Finsbury’s strategy has been building towards a full premium cake retail category offer. "The biggest fundamental change for Finsbury has been MLC going from offering a 5.5-inch cake/loaf-cake element, to being able to provide 27 lines along with our Scottish businesses, segmented as premium, and we can manage that segment." In fact, he sees huge opportunities for the Weight Watchers brand, which has become the dominant low-fat brand in the market, and recently had three launches: Belgian Chocolate Slices, Apple Crumble Slices and Mini Victoria Sponges.
Brooks ominously predicts a spike in input costs over the next few months and is taking steps to prepare for it, although being contracted on flour has softened the blow. "Consumers aren’t going to be majorly excited about inflation-busting increases on their food products, so we’ve got to work carefully and cleverly with our multiple grocer customers to minimise the impact on consumers. We’re saying: ’We can see this coming in September, so how are we going to handle it?’
"People will still pay for quality. Whether that’s the same in six or nine months’ time, we’ll wait and see."
=== Finsbury at a glance ===
Finsbury’s businesses: Memory Lane Cakes; Campbells Cakes; Nicholas & Harris; United Central Bakeries; Lightbody Group
Recent buys: Anthony Alan Foods and California Cakes were acquired in 2007; gluten-free specialists Yorkshire Farm Bakery and A&P Foods were picked up in April 2008 on the back of a predicted doubling of the £90m gluten-free category within the next five years. Brooks says any acquisitions over the next 12-18 months would be fairly small and in the health end of the market, which is seen as more recession-proof
MLC’s 2007 turnover: £57.4m, with sales up 16% year-on-year
Cake licences: these account for 25% of Finsbury’s cake business and include Nestlé confectionery; the newly relaunched Thorntons cakes and Weight Watchers range; Disney spin-offs such as High School Musical; and smaller licences such as Dr Who. MLC has now created a separate management team for brands, working independently of own-label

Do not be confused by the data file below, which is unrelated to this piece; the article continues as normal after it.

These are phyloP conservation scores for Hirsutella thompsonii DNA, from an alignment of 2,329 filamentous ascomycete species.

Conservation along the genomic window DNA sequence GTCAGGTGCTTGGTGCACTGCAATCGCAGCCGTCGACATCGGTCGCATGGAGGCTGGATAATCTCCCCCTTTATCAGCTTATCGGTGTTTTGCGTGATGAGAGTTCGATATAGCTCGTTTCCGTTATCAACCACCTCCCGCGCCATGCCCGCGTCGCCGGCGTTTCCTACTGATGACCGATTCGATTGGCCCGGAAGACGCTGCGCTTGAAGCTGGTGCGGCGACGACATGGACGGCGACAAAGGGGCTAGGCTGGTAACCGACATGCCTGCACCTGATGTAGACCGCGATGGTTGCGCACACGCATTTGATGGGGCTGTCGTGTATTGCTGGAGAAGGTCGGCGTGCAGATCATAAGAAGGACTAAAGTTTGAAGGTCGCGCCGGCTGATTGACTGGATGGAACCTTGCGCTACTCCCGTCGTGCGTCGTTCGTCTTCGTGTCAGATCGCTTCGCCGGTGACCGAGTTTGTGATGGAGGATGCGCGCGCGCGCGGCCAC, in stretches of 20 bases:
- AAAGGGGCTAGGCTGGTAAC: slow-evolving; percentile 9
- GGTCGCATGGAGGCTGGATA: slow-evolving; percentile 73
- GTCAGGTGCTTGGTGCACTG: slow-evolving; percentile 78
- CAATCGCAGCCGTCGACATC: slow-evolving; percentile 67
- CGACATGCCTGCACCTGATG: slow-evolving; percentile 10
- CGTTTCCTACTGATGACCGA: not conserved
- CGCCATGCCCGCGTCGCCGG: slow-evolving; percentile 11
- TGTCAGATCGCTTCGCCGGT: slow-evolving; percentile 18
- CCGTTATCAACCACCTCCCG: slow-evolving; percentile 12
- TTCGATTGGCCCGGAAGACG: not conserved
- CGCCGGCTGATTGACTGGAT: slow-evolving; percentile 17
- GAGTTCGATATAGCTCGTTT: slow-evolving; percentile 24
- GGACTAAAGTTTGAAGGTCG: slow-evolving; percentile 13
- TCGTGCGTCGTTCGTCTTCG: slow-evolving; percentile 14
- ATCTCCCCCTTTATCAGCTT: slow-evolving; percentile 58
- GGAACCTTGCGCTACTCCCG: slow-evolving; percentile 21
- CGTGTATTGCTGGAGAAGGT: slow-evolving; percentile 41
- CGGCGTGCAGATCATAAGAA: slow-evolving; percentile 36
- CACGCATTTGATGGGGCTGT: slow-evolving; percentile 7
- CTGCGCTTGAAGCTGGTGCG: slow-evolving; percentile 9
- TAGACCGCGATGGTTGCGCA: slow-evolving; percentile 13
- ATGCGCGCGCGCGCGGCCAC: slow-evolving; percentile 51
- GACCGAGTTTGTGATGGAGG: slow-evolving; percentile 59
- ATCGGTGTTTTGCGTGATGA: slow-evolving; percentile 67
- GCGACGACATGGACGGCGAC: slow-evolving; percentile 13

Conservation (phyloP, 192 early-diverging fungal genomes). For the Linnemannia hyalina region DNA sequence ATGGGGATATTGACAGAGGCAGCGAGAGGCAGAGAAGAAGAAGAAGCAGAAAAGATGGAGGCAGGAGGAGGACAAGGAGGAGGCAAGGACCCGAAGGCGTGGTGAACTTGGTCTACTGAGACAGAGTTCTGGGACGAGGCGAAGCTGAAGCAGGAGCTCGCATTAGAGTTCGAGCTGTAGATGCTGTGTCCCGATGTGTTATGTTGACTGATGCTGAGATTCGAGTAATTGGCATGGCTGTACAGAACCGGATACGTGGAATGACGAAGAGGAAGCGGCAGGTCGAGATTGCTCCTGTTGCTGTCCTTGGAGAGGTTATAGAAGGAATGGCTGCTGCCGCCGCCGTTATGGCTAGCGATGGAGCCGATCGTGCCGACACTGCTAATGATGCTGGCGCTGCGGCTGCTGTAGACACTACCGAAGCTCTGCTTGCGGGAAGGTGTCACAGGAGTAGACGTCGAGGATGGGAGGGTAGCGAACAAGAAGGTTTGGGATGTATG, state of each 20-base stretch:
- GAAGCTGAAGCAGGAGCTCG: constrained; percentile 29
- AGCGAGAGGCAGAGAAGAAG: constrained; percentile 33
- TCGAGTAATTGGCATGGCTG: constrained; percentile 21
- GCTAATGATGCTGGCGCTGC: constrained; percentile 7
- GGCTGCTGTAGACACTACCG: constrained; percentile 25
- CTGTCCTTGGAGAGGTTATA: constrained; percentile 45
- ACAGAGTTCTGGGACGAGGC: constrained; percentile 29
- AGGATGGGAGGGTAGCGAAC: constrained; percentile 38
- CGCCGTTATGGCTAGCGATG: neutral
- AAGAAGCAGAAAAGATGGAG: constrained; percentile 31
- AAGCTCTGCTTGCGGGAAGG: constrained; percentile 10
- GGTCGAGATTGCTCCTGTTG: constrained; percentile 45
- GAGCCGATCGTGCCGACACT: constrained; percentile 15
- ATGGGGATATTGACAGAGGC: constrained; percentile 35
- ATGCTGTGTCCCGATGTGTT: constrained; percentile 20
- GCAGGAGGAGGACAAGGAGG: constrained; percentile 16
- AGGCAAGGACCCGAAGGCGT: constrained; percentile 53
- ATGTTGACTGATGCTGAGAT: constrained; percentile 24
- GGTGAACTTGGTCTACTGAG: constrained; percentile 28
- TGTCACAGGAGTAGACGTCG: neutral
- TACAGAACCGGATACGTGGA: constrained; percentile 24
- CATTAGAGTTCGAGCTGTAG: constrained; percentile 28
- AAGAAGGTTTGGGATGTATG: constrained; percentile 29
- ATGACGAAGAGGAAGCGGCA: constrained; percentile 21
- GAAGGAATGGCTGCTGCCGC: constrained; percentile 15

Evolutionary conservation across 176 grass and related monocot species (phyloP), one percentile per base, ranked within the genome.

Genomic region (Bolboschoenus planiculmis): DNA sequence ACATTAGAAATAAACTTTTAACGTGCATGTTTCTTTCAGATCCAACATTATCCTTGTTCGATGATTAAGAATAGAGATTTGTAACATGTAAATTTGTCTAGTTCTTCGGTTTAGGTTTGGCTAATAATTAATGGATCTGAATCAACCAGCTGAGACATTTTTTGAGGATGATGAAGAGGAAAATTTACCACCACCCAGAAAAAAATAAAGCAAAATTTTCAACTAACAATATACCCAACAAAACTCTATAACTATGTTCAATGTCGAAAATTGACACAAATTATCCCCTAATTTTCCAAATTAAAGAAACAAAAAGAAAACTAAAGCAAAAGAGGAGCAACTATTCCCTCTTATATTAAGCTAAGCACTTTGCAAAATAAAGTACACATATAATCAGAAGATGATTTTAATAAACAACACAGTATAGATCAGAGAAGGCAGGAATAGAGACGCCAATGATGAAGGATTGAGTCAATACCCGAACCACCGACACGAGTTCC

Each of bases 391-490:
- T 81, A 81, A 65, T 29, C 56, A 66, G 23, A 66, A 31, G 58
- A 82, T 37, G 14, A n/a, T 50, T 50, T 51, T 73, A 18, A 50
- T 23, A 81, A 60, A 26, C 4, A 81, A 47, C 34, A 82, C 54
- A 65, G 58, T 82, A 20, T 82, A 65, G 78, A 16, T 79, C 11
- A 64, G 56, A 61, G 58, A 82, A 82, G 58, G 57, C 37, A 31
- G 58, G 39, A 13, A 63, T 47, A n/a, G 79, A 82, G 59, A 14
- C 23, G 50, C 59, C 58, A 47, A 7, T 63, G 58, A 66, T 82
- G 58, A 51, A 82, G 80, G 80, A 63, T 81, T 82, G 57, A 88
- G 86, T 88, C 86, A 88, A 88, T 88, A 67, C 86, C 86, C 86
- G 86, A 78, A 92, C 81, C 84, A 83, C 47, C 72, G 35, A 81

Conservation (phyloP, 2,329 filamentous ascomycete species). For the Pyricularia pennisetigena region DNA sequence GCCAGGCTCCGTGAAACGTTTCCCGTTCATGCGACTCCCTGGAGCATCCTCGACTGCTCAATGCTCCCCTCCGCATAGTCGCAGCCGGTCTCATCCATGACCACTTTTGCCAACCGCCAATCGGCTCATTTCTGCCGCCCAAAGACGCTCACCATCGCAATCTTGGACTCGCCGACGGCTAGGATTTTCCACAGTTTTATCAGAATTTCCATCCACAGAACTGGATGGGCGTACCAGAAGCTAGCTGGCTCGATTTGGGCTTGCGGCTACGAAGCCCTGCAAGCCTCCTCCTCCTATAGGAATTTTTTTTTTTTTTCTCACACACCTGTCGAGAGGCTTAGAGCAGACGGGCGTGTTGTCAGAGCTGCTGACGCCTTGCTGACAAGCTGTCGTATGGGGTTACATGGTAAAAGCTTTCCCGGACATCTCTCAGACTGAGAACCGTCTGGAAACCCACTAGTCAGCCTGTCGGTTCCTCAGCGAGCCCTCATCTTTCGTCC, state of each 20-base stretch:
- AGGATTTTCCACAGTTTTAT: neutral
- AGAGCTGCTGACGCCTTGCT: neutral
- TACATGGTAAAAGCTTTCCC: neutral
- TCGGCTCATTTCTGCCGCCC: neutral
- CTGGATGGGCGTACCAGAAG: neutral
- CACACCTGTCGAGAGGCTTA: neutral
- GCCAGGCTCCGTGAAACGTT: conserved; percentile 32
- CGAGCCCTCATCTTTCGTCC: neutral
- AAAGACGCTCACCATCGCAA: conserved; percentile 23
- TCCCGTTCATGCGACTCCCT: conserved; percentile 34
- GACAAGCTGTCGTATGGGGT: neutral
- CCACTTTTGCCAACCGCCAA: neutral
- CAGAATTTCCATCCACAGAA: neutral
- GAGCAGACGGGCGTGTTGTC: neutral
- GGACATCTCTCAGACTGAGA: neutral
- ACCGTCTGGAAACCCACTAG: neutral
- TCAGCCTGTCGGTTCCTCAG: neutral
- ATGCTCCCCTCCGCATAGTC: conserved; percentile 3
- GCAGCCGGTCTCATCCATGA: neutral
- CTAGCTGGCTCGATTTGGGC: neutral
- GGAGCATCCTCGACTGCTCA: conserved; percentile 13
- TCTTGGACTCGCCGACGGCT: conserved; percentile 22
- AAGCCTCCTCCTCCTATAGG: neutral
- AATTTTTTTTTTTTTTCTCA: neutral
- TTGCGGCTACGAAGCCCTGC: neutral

Production: Memory Lane makes 72 million packets of cakes a year
Premium cakes: now account for 45% of MLC’s turnover (not including seasonal lines, celebration cakes or brands)
=== Learning from the big guys: tips to take away from Finsbury ===
l Mike Woods holds consumer tasting panels every three weeks. "It is a powerful tool to sit in front of consumers and ask, ’What would you do differently?’ You’ll rarely get something completely wrong, but you’ll often learn how to make things better. You need to get into the minds of the consumers, probably six months before a launch."
l MLC has developed around 230 products in the last year, but the vast amount of that figure is "value challenging", or tweaks, says Dave Brooks. "This means you’re sure that the consumer wants everything you’re putting in that product, and you’re not giving away expensive ingredients that aren’t actually generating any value at the point of purchase."
l For example, it adapted a successful 5.5-inch premium carrot cake into four-pack mini carrot cupcakes. A rosette was added to each cake for decoration, and launched into stores. "But customers said they literally wanted it to be a mini version of the carrot cake, which they liked, and they expected it to look the same too," recalls Woods. So the flourish was removed.
l Delivery of cupcakes into the market needs to improve: consumers are saying there is too much buttercream on top, so neater, more finessed products will feature in MLC’s premium category relaunches later this year. Richly-topped chocolate cupcakes, which Woods was "convinced would fly", are about to be de-listed and revamped.
l MLC employs 1,100 people in Cardiff and a real challenge was keeping absenteeism down. One simple scheme that has helped cut absenteeism to under 4% is offering £50 for going six months without an absence: "It’s more of a ’thank you for attending every day’ than a reward, which is a nice bonus in the week you get it," says Woods